When it comes to cooking, why is breaking down a chicken – separating the legs, thighs, breasts, and wings from the carcass – so important? It’s because of the flavor.
Breaking down a whole bird allows you to cook with all parts of the chicken rather than just one. Plus, it makes the perfect chicken for a one-pot meal.
In this article, you will learn how to break down a whole chicken and understand why breaking it down is important. You’ll also find out what tools you may need and how to do it by hand or with a knife for those who swear by that method.
First off, let’s take a look at what you’ll need to get started.
Choosing the Right Chicken
Selecting the best chicken is the first thing you need to do. Look carefully at the different labels on chickens from different brands and choose the one you trust.
If you want the best flavor, go for a free-range variety. They generally taste better, but you may have to pay more for them.
Even if you plan to cook the chicken immediately, buy one that is sealed well in the packaging. Vacuum sealed meat will also last longer in your refrigerator.
Tools You Will Need To Break Down A Whole Chicken:
You don’t need fancy equipment to break down a chicken. It’s a simple process that requires only three tools at most:
- A cutting board – Get a sturdy board and secure it with a wet towel.
- A sharp chef’s knife that can cut through meat and bones easily.
- Kitchen shears – only use these if you can. You can do the whole thing with a good knife.
Set up a clean working space on your kitchen counter and start breaking down your chicken. Remember to always be careful when handling raw chicken. Wash your hands and all of your tools thoroughly with soap and hot water, and avoid contact with any raw chicken juices.
Remove the giblets, wingtips, and wishbone
Using your hands, pull out the giblets – heart, liver, and neck – from inside the cavity of the chicken and discard if you’re not going to use them. You can also reserve the giblets for another use, such as making gravy or adding to a stuffing recipe.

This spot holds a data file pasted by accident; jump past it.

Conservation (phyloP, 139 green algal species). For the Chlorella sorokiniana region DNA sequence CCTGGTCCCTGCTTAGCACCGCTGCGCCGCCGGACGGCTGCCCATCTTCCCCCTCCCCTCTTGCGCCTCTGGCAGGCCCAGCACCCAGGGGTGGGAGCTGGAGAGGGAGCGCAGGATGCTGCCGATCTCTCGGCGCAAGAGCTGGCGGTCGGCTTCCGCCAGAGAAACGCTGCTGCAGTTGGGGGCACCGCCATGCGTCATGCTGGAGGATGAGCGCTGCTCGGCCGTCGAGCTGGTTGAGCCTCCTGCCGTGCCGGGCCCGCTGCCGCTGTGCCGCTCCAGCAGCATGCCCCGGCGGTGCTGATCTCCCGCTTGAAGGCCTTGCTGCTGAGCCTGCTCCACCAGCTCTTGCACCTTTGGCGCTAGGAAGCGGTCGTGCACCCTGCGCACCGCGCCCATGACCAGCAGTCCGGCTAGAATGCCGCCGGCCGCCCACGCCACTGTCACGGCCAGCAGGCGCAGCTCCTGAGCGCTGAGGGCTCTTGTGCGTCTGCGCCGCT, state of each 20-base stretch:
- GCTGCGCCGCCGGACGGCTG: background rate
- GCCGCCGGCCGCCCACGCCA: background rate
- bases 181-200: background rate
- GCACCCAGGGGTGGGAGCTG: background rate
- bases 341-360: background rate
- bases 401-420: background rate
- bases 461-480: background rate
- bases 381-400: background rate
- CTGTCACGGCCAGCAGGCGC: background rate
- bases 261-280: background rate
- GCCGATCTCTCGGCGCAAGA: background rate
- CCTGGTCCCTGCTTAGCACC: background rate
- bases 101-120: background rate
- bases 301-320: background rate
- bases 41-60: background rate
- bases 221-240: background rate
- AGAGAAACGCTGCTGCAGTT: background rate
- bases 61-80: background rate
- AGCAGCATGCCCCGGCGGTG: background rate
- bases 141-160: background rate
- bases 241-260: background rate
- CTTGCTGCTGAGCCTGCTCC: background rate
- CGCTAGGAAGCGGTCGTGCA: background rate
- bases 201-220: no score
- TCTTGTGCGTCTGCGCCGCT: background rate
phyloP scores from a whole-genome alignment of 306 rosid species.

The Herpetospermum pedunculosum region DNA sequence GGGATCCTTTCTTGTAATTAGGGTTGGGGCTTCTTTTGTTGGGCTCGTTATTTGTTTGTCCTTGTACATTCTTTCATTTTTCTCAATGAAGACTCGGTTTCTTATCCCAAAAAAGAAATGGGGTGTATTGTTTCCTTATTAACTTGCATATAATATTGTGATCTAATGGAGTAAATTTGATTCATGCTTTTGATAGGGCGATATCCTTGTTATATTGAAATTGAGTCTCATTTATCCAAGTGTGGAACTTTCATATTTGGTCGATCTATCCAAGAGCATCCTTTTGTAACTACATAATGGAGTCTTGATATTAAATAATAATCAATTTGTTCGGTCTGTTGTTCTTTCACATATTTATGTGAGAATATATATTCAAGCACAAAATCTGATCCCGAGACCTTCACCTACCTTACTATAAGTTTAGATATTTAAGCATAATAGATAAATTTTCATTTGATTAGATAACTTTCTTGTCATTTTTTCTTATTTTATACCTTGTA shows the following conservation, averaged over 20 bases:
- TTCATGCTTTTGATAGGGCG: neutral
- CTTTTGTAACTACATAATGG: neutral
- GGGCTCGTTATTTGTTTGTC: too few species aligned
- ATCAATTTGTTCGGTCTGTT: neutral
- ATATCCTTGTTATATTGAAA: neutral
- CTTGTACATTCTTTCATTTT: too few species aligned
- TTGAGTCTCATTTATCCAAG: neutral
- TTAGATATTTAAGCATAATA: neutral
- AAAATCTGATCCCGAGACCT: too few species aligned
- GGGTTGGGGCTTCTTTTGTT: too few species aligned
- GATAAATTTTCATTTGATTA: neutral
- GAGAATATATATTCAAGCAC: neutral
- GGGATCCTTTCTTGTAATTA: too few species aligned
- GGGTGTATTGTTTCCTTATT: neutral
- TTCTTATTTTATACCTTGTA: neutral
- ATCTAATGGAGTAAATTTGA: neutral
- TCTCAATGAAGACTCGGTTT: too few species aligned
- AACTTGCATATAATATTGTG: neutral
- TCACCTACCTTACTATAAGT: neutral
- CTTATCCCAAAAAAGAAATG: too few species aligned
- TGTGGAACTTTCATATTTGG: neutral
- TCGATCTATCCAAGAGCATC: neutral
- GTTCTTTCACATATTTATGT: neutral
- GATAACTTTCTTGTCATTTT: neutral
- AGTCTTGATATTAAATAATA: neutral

The next step is to trim the wingtips and remove the wishbone. You need to trim the wing tips because they are tough and not very tasty. Remove the wishbone because it can be difficult to eat.
Hold the chicken with one hand and grab the wingtip with the other to trim the wingtips. Carefully bend the wing tip back until it pops out of its socket, where you can cut it off with a sharp kitchen knife or shears.
To remove the wishbone, stick your fingers between the meat and where the bone protrudes from the inside of the chicken. Pull apart the meat until the bone pops out. You can then discard the bone.
Quarter the chicken
First, separate the chicken into four quarters:
1.) Bend back the wing of each breast until it snaps and then cut through to separate. Break off and discard the wing at the first joint.
2.) Bend back both legs until they snap. Cut through to completely separate them from the chicken.
3.) Separate the backbone and the breast. To do this, hold the chicken so that the backbone is facing up. Use a sharp knife, or shears, to cut along each side of the backbone, then remove it altogether.
4.) Remove the breast. Place your chicken with the skin facing the cutting board. Starting on one end, cut along the breastbone to remove the breast attached to it.
Now that you have separated your chicken into its four quarters, it’s time to skin your chicken, or not. Some people prefer leaving it on, but others hate it. If you belong to the latter group, removing the skin is simple. Simply hold it on one end and pull it off.
Split the quarters
You can break the chicken down further into individual pieces.
For the legs and thighs: Cut through the joint where the thighs and drumsticks meet and separate into two pieces.
For the wings: Cut each wing in half at the joint where they meet.
For the breasts: Cut each breast in half by slicing horizontally through the center, not cutting all the way through.
You can either cook the chicken now or freeze it for later use.
When freezing, place raw chicken on a baking sheet in a single layer and freeze until solid. Then, place the frozen chicken in heavy-duty freezer bags. Label and date each bag for easy reference in the future.
Now that you know how to break down a chicken, go ahead and give it a try! You’ll be surprised by how easy it is and the delicious meals you can create with your own home-cooked chicken. Happy cooking!
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